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I have a user-programming scenario where user can end up creating two observables that depend on each other. RxJS does not allow cyclic dependencies, as far as I can see, the memory or stack reaches its limits and the onError callback is triggered with the value TRUE. However, I would like to detect the cyclic dependency explicitly and throw an more descriptive error message.

Any suggestions as to how to do that?

This codes illustrates how to create a cyclic dependency in RxJS:

var obs = {};
obs.a = Rx.Observable.returnValue(42).combineLatest(obs.b, function (a, b) {
    return a + b;
});
obs.b = Rx.Observable.returnValue(42).combineLatest(obs.a, function (b, a) {
    return b + a;
});

obs.a.subscribe(function(val) {
    console.log(val);
},
function(err) {
    console.error(err);
},
function() {
    console.log("completed");
});

The error message is simply "true".

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1 Answer

up vote 2 down vote accepted

FWIW, the code above isn't actually a cyclic dependency as written. At the time you define obs.a, obs.b is undefined and so what you've really done is call combineLatest(undefined, function ...). So the error you are seeing is because you are passing undefined to combinedLatest(). Admittedly the error message sort of sucks, but we can't do much about that :)

It actually takes some effort to create a real cyclic dependency. If you use defer, then you would have a true cyclic dependency:

var obs = {};
var aRef = Rx.Observable.defer(function () { return obs.a; });
var bRef = Rx.Observable.defer(function () { return obs.b; });
obs.a = Rx.Observable.returnValue(42).combineLatest(bRef, function (a, b) {
        return a + b;
});
obs.b = Rx.Observable.returnValue(42).combineLatest(aRef, function (b, a) {
    return b + a;
});

Now that is a real cyclic dependency. Unfortunately you still get the same error, though with a much deeper stack trace.

There is no fool-proof way to detect cycles. You could wrap the observables in a new observable and detect recursive calls to your subscribe method. But such an algorithm would be defeated if the underlying observables are using subscribeOn or publish or concat anything else that delays the actual cyclic subscriptions.

The best suggestion I have is to append a catchException clause that checks if the error is true and replaces it with a better error:

var obs = {};
var aRef = Rx.Observable.defer(function () { return obs.a; });
var bRef = Rx.Observable.defer(function () { return obs.b; });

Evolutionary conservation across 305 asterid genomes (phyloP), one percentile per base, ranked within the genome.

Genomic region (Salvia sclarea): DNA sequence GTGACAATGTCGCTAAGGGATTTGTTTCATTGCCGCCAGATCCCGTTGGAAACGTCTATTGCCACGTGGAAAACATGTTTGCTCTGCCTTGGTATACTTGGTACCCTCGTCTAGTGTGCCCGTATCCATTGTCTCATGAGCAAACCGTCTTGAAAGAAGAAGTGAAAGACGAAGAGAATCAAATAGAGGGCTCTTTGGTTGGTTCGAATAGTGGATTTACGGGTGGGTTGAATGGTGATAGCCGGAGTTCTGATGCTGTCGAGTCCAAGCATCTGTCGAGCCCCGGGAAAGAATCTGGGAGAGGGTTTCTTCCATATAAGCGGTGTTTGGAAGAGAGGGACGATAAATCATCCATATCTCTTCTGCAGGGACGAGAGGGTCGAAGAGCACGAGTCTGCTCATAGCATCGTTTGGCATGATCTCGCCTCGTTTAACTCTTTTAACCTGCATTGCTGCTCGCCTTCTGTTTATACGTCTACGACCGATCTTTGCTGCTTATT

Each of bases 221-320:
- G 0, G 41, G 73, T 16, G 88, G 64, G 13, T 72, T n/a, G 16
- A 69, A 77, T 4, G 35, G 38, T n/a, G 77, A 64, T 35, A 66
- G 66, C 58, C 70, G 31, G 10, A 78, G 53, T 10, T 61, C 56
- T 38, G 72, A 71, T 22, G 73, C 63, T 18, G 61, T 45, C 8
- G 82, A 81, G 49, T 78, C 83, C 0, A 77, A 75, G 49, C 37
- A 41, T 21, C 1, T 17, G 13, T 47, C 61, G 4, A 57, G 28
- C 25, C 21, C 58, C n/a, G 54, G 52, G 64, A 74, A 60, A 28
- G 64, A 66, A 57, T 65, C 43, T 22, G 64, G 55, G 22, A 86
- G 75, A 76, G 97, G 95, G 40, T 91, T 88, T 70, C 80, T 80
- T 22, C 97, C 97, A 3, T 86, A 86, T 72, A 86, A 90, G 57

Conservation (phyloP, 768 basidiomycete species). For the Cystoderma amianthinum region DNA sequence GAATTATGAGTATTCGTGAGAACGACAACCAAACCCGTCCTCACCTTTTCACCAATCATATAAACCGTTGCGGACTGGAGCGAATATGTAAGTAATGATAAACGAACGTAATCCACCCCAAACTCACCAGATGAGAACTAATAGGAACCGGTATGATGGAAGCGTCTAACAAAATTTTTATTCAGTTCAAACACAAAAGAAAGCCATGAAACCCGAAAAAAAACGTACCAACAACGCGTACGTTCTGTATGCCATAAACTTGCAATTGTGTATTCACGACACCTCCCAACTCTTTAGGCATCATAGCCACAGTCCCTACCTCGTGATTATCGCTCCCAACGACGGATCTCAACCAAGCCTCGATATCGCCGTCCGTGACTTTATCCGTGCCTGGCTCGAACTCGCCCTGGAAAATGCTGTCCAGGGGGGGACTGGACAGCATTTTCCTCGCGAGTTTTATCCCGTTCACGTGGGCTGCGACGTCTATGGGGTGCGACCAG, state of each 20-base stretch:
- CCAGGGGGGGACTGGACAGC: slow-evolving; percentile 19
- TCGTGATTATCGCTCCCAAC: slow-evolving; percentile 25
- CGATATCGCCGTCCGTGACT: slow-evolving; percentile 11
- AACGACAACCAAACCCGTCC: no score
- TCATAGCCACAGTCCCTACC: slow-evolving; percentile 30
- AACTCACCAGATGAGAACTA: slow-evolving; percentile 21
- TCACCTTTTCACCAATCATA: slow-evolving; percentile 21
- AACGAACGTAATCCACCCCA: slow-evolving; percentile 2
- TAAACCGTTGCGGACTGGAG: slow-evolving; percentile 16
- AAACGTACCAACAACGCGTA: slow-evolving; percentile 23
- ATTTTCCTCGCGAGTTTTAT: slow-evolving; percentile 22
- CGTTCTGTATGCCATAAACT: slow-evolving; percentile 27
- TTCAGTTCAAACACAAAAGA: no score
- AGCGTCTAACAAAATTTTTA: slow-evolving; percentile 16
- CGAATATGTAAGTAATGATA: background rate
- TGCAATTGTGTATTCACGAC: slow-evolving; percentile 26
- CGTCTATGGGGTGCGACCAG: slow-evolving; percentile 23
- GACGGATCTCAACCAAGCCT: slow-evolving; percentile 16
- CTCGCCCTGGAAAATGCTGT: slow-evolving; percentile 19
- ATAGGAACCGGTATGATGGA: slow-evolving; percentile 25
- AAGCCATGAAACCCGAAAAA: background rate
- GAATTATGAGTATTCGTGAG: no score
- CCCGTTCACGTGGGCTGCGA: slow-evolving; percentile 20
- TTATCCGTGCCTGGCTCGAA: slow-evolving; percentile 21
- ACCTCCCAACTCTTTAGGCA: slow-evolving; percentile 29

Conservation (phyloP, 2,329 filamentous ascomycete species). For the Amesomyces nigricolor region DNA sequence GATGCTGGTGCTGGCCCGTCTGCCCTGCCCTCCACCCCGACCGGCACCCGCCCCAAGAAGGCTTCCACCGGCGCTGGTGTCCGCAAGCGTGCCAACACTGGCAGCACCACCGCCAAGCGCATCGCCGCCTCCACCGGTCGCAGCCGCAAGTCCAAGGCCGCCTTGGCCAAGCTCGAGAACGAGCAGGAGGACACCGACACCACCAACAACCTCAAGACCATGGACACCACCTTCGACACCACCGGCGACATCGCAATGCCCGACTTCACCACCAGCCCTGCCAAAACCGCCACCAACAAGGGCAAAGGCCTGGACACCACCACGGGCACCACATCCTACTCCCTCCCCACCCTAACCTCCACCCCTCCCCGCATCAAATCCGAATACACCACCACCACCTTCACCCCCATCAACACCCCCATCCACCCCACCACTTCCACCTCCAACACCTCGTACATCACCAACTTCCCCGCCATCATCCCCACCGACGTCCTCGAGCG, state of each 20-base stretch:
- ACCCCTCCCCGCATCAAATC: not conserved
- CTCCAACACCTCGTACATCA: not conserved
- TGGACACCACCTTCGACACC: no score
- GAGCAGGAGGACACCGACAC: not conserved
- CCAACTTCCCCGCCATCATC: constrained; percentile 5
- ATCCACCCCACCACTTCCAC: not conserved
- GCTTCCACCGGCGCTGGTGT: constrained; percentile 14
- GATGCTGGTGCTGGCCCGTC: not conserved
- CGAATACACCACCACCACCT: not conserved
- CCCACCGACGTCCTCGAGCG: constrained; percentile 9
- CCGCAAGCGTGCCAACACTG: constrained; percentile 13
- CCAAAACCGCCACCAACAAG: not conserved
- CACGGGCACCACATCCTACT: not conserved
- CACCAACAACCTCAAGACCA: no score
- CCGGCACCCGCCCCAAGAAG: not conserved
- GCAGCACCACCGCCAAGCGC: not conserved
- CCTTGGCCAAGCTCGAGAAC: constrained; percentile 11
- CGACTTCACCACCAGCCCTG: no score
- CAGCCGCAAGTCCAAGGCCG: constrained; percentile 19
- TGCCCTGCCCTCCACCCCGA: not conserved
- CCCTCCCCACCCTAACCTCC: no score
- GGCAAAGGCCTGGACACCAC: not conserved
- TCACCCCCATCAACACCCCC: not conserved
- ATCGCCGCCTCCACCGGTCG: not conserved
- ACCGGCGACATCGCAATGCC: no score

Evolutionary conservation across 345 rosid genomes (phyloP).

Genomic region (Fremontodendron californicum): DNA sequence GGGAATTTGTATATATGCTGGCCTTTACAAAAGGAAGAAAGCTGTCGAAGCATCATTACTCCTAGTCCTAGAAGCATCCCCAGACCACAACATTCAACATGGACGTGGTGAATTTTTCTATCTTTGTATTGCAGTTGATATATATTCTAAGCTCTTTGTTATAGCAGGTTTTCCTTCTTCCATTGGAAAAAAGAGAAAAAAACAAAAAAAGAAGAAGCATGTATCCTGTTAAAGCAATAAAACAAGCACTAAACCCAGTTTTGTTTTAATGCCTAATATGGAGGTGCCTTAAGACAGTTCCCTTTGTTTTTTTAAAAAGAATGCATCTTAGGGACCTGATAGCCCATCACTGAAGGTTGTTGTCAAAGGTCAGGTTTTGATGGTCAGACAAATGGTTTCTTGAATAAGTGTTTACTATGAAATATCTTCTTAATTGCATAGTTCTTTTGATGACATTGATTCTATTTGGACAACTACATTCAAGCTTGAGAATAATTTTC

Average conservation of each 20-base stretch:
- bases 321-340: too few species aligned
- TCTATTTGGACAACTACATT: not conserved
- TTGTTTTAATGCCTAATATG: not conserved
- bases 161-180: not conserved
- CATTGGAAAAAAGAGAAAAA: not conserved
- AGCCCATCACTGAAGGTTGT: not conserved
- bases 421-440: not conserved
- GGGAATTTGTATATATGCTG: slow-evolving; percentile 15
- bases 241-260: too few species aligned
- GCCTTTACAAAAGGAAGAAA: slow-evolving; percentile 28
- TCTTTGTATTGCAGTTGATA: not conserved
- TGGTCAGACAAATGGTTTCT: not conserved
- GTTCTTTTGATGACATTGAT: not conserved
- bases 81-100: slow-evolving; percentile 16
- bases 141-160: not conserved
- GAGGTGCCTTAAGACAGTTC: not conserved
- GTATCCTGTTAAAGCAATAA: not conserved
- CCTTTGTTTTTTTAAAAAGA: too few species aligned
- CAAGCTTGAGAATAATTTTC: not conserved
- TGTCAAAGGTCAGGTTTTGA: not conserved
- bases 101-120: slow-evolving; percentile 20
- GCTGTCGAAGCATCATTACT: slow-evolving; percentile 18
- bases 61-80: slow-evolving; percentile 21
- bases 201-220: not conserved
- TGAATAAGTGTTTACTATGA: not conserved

obs.a = Rx.Observable.returnValue(42).combineLatest(bRef, function (a, b) {
        return a + b;
}).catchException(function (e) {
    return Rx.Observable.throwException(e === true ? new Error("Invalid, possibly cyclic observables") : e);
});
obs.b = Rx.Observable.returnValue(42).combineLatest(aRef, function (b, a) {
    return b + a;
}).catchException(function (e) {
    return Rx.Observable.throwException(e === true ? new Error("Invalid, possibly cyclic observables") : e);
});

Here is a jsFiddle: http://jsfiddle.net/bman654/ZWVF2/1/

Of course, if you are letting the users actually type in observables, not making them cyclic seems to be a concept they need to understand. If you are building some sort of point and click interface to making the observables, then maybe you can make the interface prevent this sort of thing.

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You are of course right, there was no cyclic dependency. Thanks for the answer! –  Egil Hansen Jul 1 '13 at 14:12
    
Here is a outline of a solution I came up with: jsfiddle.net/xGhnC ... it uses the classic spreadsheet algorithm for detecting cyclic dependencies. As far as I can see, it should not cause problems with subscribeOn, publish, or concat. Am I right? –  Egil Hansen Jul 1 '13 at 14:17
1  
Oh yeah if you can wrap the actual create methods of the observables, then your method will work because you are detecting cyclic dependencies in the "build" step. Here is a minor tweak to ensure your state variables get reset if an error occurs: jsfiddle.net/bman654/xGhnC/2 However, I can still defeat your check by using defer: jsfiddle.net/bman654/xGhnC/3 (notice no error when I call a() to create my observable and then if I subscribe, we get your original problem. –  Brandon Jul 1 '13 at 14:33
    
Cool, thanks. Wondering why you add try/finally. If there is a cyclic dependency, I dont need to recover. I am converting from a DSL, so I can prevent stuff like defer. –  Egil Hansen Jul 1 '13 at 17:59
1  
ah if you do not need to recover then yes you probably do not need the try/finally. –  Brandon Jul 1 '13 at 18:03
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